1. I assembled with lead-free solder and perhaps a tin whisker shorted it
    2. As mentioned in a previous post the battery clips are junk and when dropped the batteries can come out - perhaps they damaged the cap's layers

    I didn't inspect it that closely and finished the replacement.  Instead I took the opportunity to improve the design, many to improve battery life:

    • Left the temp sensor Vdd decoupling cap out to reduce on-time current draw (noise shouldn't be a concern in this design)
    • Optimized code to minimize on-time of the temp sensor and unit select
    • Reduced the settle time at the start of read cycle on-time
    • Added code to display the version # when batteries are installed
    • Added code to display 'Lb' when low battery voltage is detected
    • Replaced the battery clips with a holder
    • Added a strain relief hole on the PCB to secure the temp sensor cable

    With all the mods done the idle current is 53uA and on-time current draw=302uA.

    Here's a very crude 1st order (ignores all non-linear effects) calculation of battery life assuming 1Ah AAA batteries.  There are two components to estimating battery life:  IDLE and READ currents.  Idle current is assumed constant regardless of operating state.  Read current is the current draw when the processor is awake and inputs are active (temp & unit sense).

    The READ current is first converted to a constant current figure that can be added to the Idle current.  The sample interval is 8 seconds and the on-time of a Read is approximately 120mS.  Therefore, the Read time as a percent of a sample interval is 120 / 8 = 0.015 (1.5%).  The Read current of 302uA converted to a constant current over 8 seconds is 0.015 * 0.000302 ≈ 5uA.

    Adding the converted Read current of 5uA to the Idle current gives a total constant current draw of 53uA + 5uA = 58uA.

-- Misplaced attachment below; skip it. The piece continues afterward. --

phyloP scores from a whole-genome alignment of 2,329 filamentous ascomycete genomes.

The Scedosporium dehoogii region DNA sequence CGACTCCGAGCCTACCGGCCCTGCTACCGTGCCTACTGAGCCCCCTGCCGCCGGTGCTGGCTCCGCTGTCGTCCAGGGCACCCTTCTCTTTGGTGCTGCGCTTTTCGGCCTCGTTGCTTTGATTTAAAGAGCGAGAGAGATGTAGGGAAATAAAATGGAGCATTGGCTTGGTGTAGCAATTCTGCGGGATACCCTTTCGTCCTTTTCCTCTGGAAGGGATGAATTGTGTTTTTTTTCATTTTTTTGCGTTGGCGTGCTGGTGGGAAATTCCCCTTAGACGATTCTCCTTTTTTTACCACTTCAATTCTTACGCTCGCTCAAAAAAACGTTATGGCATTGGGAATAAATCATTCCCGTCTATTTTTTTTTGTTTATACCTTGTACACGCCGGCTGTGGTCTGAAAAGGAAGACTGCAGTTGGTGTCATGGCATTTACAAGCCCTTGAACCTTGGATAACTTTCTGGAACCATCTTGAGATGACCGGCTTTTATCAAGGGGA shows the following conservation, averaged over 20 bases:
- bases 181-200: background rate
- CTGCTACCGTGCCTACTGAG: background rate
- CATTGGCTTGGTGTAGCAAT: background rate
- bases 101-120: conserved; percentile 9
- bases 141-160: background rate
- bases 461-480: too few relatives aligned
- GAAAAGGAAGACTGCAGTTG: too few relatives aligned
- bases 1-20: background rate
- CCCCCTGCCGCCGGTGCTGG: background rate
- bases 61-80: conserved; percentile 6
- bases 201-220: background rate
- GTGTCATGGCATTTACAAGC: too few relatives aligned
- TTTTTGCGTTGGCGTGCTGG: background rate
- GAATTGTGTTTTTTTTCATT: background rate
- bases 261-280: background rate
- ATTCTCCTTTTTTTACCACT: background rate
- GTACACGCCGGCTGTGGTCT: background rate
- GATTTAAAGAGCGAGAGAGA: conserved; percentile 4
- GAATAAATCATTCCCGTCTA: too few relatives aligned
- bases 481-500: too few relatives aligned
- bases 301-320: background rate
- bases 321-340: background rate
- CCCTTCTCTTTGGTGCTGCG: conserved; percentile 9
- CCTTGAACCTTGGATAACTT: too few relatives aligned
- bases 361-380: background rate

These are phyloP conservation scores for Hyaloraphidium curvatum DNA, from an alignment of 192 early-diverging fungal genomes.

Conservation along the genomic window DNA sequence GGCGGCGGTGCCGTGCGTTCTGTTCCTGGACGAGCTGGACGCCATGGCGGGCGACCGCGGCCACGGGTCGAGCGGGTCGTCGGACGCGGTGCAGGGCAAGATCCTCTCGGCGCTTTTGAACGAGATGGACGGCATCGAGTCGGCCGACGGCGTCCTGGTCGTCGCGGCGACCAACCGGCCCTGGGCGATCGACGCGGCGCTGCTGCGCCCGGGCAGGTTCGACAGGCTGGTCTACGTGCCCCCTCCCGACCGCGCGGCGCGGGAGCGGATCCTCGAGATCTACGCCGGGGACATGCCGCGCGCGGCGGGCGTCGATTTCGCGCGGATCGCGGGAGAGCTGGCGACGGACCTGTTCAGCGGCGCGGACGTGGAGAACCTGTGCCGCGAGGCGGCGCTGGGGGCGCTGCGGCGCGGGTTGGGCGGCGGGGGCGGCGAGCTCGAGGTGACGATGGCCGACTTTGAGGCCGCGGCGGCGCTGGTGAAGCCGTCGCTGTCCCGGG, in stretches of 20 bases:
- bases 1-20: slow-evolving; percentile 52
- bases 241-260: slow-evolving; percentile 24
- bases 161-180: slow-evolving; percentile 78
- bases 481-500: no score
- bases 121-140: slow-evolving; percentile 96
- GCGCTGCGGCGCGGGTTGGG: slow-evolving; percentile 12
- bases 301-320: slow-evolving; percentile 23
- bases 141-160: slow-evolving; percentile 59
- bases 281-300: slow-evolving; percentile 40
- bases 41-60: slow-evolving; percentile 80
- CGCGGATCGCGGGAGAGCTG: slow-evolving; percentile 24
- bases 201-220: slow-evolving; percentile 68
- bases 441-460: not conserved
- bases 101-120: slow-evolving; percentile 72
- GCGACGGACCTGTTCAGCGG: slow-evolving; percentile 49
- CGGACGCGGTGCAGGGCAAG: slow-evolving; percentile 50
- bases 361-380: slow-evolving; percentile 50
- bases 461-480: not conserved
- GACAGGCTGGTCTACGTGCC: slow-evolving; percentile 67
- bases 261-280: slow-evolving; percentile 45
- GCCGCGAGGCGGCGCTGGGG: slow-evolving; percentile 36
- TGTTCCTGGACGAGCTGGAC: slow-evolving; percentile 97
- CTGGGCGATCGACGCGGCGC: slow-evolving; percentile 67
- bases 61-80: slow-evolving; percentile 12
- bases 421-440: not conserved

A AAA battery with a 1Ah capacity will operate for approximately 1 / 0.000058 ≈ 17,241 hours or 17,241 / 24 ≈ 718 days or 718 / 365 ≈ 1.97 years.  Probably a bit optimistic.

    Below are a few pics of the physical mods.  I've also posted the updated code.  Note C1 is missing from the display side.

  • Run Time Update

    Brian Cornell08/17/2018 at 13:23 0 comments

    I got just over six months of life before having to replace the batteries.  It's possible I'll get more with a fresh set because the original ones were mixed (different brands) and when I checked them at removal one was open - so maybe a weak cell to start.

    One mechanical problem:  the battery clips are junk.  They aren't spring steel and I found that over time the clips would relax and the unit would stop working.  Also if it gets dropped the battery mass is enough to bend the clip contacts.  I had to open the case a few times thru the 6-month period to correct this.  If I build more I'll switch to a higher quality clip.

    Other than that it works great and, comparing to my phone's weather widget, it's been accurate to +/- 1C.

View all 2 project logs

  • 1
    Select & mill enclosure.

    While the board is in manufacturing, mill the enclosure for the display & switch.  If you will be using the enclosure listed in the parts list, cutout dimensions are included in the files section.  You'll want to have this done before assembling the board because the LCD & switch will need to stand-off the PCB a bit to mount flush (LCD) and protrude (switch).

  • 2
    Make temperature probe.

    U1 will be mounted on the end of multi-wire cable that will be positioned outside to sense air temperature.  The cable should be thin in diameter so it doesn't interfere with closing the window and won't be damaged.  Individual wires in the bundle can be 28AWG or smaller.  A shield isn't necessary unless the sensor will be located close to an electrical noise source.  I used an old USB cable.  The cable shouldn't be much longer than 1 meter (3 ft.).

    One end of the cable will be soldered directly to the PCB; the opposite to the temp sensor leads.  Each lead on the sensor should be protected with heat shrink tubing and then the entire sensor head enclosed in tubing as well.  The tip & base seams of the heat shrink tubing should be sealed with silicone or RTV to prevent moisture from seeping in.  See the project pictures for reference.

    Suggestion:  unlike my photos the sensor will be less prone to error in direct sunlight if white or reflective tubing is used to protect it.

  • 3
    Program the PIC.

    The PCB accommodates in-circuit programming - this is what jumpers JP1 & 2 are for.  So if you have the proper cabling to connect the programmer to the installed PIC you can skip this step; otherwise program the PIC now before soldering to the PCB.

View all 7 instructions